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Wednesday, 7 March 2001
Page: 25337


Mr McGAURAN (Minister for the Arts and the Centenary of Federation) (7:22 PM) —I move:

That the bill be now read a second time.

The provisions in this bill are necessary to allow the introduction of a redeveloped and refined system for electronically listing medicines on the Australian Register of Therapeutic Goods.

The new system will bring benefits to consumers. It provides a strong basis for consumer confidence in the safety and quality of listable medicines, whilst facilitating market access by industry. It will also provide consumers with quicker access to the latest advances in complementary medicines and maximise consumer choice.

Under the changes introduced by the bill, providers of listable medicines will have greater responsibilities and accountability in relation to the certification of the medicines they wish to list on the register and the Therapeutic Goods Administration will significantly enhance post-market monitoring, testing and surveillance in relation to these products.

It should be noted that listable, or listed, medicines are considered to be of low risk based on their ingredients and therapeutic indications and claims. Most complementary medicines, such as herbal, vitamin and mineral products, fall into this category.

Some over-the-counter medicines and sunscreens also fall into this category.

These low risk products will be entered on the new electronic lodgement facility (ELF). This system will apply the same rules that are currently being applied through deskbased assessment but will be applied electronically, based on programming relating to the regulations and other legislation.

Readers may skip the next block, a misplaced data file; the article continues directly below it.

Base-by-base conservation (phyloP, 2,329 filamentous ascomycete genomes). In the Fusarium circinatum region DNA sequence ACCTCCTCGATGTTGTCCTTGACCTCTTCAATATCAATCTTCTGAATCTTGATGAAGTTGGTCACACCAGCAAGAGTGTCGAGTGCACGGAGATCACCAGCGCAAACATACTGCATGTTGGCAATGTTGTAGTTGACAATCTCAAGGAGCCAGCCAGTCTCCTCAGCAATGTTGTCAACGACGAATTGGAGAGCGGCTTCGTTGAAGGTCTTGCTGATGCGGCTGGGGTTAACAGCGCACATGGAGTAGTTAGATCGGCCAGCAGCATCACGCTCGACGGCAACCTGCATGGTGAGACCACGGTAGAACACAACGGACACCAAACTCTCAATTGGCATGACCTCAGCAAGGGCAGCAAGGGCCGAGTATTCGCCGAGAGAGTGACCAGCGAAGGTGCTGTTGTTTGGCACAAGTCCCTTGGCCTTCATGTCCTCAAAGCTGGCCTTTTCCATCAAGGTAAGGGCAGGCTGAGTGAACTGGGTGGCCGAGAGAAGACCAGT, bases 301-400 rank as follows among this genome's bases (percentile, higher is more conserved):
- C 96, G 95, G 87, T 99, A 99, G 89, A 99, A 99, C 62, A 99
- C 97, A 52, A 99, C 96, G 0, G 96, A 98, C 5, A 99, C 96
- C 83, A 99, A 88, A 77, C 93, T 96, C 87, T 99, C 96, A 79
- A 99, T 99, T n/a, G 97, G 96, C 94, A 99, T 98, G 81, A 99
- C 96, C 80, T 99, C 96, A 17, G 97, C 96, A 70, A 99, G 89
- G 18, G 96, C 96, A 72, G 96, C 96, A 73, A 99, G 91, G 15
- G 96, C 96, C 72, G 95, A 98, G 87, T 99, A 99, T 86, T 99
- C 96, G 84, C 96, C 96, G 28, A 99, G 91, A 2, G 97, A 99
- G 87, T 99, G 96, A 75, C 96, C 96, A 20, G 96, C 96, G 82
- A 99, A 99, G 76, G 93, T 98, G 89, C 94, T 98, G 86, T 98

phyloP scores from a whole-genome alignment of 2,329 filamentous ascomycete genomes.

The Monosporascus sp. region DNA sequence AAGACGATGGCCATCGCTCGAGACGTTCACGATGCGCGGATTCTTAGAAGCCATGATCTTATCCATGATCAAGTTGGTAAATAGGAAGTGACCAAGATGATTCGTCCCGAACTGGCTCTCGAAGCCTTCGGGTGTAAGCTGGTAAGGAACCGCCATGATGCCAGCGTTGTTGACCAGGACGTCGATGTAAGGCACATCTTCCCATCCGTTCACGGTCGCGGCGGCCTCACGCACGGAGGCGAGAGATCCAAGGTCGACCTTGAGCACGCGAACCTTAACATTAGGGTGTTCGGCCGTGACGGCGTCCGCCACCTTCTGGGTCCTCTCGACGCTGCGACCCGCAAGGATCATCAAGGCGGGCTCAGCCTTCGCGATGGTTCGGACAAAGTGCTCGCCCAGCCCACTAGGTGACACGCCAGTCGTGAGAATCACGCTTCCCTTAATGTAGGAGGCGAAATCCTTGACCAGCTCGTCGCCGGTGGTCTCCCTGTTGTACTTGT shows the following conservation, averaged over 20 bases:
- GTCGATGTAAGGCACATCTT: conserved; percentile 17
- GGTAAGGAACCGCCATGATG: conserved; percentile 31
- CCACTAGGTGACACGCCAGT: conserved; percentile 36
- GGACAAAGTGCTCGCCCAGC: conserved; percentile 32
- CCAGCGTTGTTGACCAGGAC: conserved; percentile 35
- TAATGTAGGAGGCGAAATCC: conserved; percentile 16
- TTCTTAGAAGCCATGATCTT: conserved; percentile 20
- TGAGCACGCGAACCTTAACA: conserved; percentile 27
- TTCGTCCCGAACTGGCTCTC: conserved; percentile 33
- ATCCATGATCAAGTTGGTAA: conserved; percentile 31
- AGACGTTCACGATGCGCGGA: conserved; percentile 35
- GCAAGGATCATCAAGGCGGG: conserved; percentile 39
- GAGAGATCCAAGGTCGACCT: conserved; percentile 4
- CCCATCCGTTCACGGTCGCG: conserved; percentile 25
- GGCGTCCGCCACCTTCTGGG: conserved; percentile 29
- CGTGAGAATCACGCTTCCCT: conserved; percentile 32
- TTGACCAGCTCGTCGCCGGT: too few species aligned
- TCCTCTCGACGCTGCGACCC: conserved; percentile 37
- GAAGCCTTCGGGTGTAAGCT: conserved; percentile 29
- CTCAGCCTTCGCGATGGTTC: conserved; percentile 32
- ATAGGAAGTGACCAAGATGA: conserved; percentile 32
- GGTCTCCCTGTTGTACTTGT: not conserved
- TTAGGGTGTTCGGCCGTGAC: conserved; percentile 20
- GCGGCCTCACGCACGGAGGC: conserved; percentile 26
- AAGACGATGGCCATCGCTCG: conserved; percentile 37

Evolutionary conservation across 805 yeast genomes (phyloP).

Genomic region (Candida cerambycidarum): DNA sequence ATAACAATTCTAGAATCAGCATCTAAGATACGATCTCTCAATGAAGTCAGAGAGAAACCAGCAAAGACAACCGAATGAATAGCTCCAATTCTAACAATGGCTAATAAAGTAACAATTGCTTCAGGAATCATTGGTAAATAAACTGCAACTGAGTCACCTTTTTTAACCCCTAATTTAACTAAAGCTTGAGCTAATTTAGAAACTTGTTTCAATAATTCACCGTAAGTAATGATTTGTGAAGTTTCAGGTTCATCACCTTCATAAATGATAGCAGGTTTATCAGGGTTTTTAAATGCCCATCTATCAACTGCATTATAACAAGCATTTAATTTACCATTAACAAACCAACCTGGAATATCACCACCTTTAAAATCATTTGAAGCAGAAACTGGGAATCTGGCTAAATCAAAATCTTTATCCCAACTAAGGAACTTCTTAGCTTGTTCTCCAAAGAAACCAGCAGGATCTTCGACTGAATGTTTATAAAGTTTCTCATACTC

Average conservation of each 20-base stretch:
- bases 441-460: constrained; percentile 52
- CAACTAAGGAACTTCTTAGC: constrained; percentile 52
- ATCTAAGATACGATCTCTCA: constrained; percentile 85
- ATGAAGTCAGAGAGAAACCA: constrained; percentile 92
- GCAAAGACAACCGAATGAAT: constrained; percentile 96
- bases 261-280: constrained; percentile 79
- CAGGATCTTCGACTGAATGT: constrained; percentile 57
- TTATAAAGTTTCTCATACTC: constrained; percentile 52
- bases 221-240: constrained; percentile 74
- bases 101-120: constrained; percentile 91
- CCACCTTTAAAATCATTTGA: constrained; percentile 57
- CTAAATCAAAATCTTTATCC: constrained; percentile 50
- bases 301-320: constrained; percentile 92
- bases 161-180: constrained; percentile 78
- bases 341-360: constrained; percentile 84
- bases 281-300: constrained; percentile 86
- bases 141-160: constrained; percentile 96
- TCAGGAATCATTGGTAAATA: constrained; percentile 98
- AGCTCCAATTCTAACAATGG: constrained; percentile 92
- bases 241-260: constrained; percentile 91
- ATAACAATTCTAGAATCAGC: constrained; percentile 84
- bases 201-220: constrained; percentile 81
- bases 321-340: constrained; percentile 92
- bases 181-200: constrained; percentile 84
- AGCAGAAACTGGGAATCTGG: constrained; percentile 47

Any data entered that does not fall into the parameters required will result in the rejection of an application.

The criteria for quality, safety and efficacy that currently apply to listed medicines will continue to apply under the new listing arrangements.

It is important that any streamlining of market access for a medicine through the ELF system is balanced with a strengthened and systematic post-market monitoring system.

The provisions in this bill help to strengthen the post--market system for listed medicines. The powers of the Therapeutic Goods Administration to require information and samples will be enhanced and sanctions strengthened. Penalty provisions for providing false information or data on a product will be significantly enhanced.

Furthermore, the implementation of this new listing system will enable significantly more resources within the TGA to be applied to the post--market monitoring of these products.

This bill is an important advance in the regulation of complementary and other listed medicines. It will deliver benefits to both consumers and industry in streamlining market access for new low risk medicines. At the same time consumer confidence is enhanced by the continued application of the existing requirements in relation to quality, safety and efficacy with a strengthened post-market monitoring system.

I will seek leave to table the explanatory memorandum before the adjournment. I commend the bill to the House.